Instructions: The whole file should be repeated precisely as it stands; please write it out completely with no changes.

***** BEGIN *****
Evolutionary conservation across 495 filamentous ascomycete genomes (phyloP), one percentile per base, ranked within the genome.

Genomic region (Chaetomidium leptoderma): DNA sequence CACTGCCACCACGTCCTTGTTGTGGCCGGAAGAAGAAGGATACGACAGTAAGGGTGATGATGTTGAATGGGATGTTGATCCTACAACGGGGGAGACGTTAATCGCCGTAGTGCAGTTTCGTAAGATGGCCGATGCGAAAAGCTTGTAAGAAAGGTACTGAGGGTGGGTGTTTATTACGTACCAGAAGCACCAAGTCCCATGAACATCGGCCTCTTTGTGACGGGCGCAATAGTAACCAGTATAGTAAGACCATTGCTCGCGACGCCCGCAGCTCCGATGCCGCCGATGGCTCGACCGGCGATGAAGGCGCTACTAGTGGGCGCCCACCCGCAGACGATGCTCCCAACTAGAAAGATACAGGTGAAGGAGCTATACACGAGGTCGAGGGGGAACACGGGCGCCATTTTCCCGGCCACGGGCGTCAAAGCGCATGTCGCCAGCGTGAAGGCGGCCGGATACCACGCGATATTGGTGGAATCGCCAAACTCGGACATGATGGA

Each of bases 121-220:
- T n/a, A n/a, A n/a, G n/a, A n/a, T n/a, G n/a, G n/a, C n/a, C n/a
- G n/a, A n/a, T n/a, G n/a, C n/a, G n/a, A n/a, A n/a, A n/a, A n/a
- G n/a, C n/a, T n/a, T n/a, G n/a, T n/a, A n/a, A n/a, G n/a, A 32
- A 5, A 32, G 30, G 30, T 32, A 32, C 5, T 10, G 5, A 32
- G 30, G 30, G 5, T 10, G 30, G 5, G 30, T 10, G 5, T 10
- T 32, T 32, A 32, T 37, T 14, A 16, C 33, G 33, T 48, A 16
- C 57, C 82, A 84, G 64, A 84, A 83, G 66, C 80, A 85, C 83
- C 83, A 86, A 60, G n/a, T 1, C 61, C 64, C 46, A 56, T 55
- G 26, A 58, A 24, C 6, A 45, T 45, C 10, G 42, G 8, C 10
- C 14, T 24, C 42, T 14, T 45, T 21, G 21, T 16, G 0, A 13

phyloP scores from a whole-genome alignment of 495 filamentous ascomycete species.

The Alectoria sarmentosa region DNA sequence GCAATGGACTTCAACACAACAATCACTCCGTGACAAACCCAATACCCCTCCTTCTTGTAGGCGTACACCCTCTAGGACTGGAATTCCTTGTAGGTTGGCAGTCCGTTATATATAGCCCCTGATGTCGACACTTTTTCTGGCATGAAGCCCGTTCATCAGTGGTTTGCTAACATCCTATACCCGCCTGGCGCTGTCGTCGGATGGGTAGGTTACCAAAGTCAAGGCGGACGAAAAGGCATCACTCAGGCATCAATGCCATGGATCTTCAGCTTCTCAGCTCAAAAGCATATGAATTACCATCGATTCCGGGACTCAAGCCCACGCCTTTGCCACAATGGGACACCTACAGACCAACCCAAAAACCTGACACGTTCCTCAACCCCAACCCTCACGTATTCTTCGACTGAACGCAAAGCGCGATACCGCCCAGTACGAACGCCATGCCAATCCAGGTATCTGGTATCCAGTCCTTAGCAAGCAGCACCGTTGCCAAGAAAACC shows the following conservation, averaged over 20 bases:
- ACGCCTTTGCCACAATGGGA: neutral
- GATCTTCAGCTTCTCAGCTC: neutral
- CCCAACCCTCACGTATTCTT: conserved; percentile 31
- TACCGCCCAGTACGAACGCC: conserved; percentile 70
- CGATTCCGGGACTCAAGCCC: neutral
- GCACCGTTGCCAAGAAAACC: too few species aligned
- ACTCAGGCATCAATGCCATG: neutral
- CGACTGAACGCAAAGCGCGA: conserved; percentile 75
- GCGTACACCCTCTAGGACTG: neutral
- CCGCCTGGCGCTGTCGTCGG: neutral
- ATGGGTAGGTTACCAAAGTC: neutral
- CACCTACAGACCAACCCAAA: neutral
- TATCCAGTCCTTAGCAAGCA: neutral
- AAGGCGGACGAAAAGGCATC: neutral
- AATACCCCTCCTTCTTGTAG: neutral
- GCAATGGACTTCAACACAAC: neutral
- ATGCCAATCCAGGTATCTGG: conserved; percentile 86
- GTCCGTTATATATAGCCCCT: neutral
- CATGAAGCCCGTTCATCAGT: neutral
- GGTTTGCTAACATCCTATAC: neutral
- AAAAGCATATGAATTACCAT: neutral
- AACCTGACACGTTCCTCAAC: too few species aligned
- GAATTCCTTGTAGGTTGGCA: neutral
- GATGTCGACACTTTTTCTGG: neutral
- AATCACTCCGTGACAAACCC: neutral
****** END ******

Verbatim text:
Evolutionary conservation across 495 filamentous ascomycete genomes (phyloP), one percentile per base, ranked within the genome.

Genomic region (Chaetomidium leptoderma): DNA sequence CACTGCCACCACGTCCTTGTTGTGGCCGGAAGAAGAAGGATACGACAGTAAGGGTGATGATGTTGAATGGGATGTTGATCCTACAACGGGGGAGACGTTAATCGCCGTAGTGCAGTTTCGTAAGATGGCCGATGCGAAAAGCTTGTAAGAAAGGTACTGAGGGTGGGTGTTTATTACGTACCAGAAGCACCAAGTCCCATGAACATCGGCCTCTTTGTGACGGGCGCAATAGTAACCAGTATAGTAAGACCATTGCTCGCGACGCCCGCAGCTCCGATGCCGCCGATGGCTCGACCGGCGATGAAGGCGCTACTAGTGGGCGCCCACCCGCAGACGATGCTCCCAACTAGAAAGATACAGGTGAAGGAGCTATACACGAGGTCGAGGGGGAACACGGGCGCCATTTTCCCGGCCACGGGCGTCAAAGCGCATGTCGCCAGCGTGAAGGCGGCCGGATACCACGCGATATTGGTGGAATCGCCAAACTCGGACATGATGGA

Each of bases 121-220:
- T n/a, A n/a, A n/a, G n/a, A n/a, T n/a, G n/a, G n/a, C n/a, C n/a
- G n/a, A n/a, T n/a, G n/a, C n/a, G n/a, A n/a, A n/a, A n/a, A n/a
- G n/a, C n/a, T n/a, T n/a, G n/a, T n/a, A n/a, A n/a, G n/a, A 32
- A 5, A 32, G 30, G 30, T 32, A 32, C 5, T 10, G 5, A 32
- G 30, G 30, G 5, T 10, G 30, G 5, G 30, T 10, G 5, T 10
- T 32, T 32, A 32, T 37, T 14, A 16, C 33, G 33, T 48, A 16
- C 57, C 82, A 84, G 64, A 84, A 83, G 66, C 80, A 85, C 83
- C 83, A 86, A 60, G n/a, T 1, C 61, C 64, C 46, A 56, T 55
- G 26, A 58, A 24, C 6, A 45, T 45, C 10, G 42, G 8, C 10
- C 14, T 24, C 42, T 14, T 45, T 21, G 21, T 16, G 0, A 13

phyloP scores from a whole-genome alignment of 495 filamentous ascomycete species.

The Alectoria sarmentosa region DNA sequence GCAATGGACTTCAACACAACAATCACTCCGTGACAAACCCAATACCCCTCCTTCTTGTAGGCGTACACCCTCTAGGACTGGAATTCCTTGTAGGTTGGCAGTCCGTTATATATAGCCCCTGATGTCGACACTTTTTCTGGCATGAAGCCCGTTCATCAGTGGTTTGCTAACATCCTATACCCGCCTGGCGCTGTCGTCGGATGGGTAGGTTACCAAAGTCAAGGCGGACGAAAAGGCATCACTCAGGCATCAATGCCATGGATCTTCAGCTTCTCAGCTCAAAAGCATATGAATTACCATCGATTCCGGGACTCAAGCCCACGCCTTTGCCACAATGGGACACCTACAGACCAACCCAAAAACCTGACACGTTCCTCAACCCCAACCCTCACGTATTCTTCGACTGAACGCAAAGCGCGATACCGCCCAGTACGAACGCCATGCCAATCCAGGTATCTGGTATCCAGTCCTTAGCAAGCAGCACCGTTGCCAAGAAAACC shows the following conservation, averaged over 20 bases:
- ACGCCTTTGCCACAATGGGA: neutral
- GATCTTCAGCTTCTCAGCTC: neutral
- CCCAACCCTCACGTATTCTT: conserved; percentile 31
- TACCGCCCAGTACGAACGCC: conserved; percentile 70
- CGATTCCGGGACTCAAGCCC: neutral
- GCACCGTTGCCAAGAAAACC: too few species aligned
- ACTCAGGCATCAATGCCATG: neutral
- CGACTGAACGCAAAGCGCGA: conserved; percentile 75
- GCGTACACCCTCTAGGACTG: neutral
- CCGCCTGGCGCTGTCGTCGG: neutral
- ATGGGTAGGTTACCAAAGTC: neutral
- CACCTACAGACCAACCCAAA: neutral
- TATCCAGTCCTTAGCAAGCA: neutral
- AAGGCGGACGAAAAGGCATC: neutral
- AATACCCCTCCTTCTTGTAG: neutral
- GCAATGGACTTCAACACAAC: neutral
- ATGCCAATCCAGGTATCTGG: conserved; percentile 86
- GTCCGTTATATATAGCCCCT: neutral
- CATGAAGCCCGTTCATCAGT: neutral
- GGTTTGCTAACATCCTATAC: neutral
- AAAAGCATATGAATTACCAT: neutral
- AACCTGACACGTTCCTCAAC: too few species aligned
- GAATTCCTTGTAGGTTGGCA: neutral
- GATGTCGACACTTTTTCTGG: neutral
- AATCACTCCGTGACAAACCC: neutral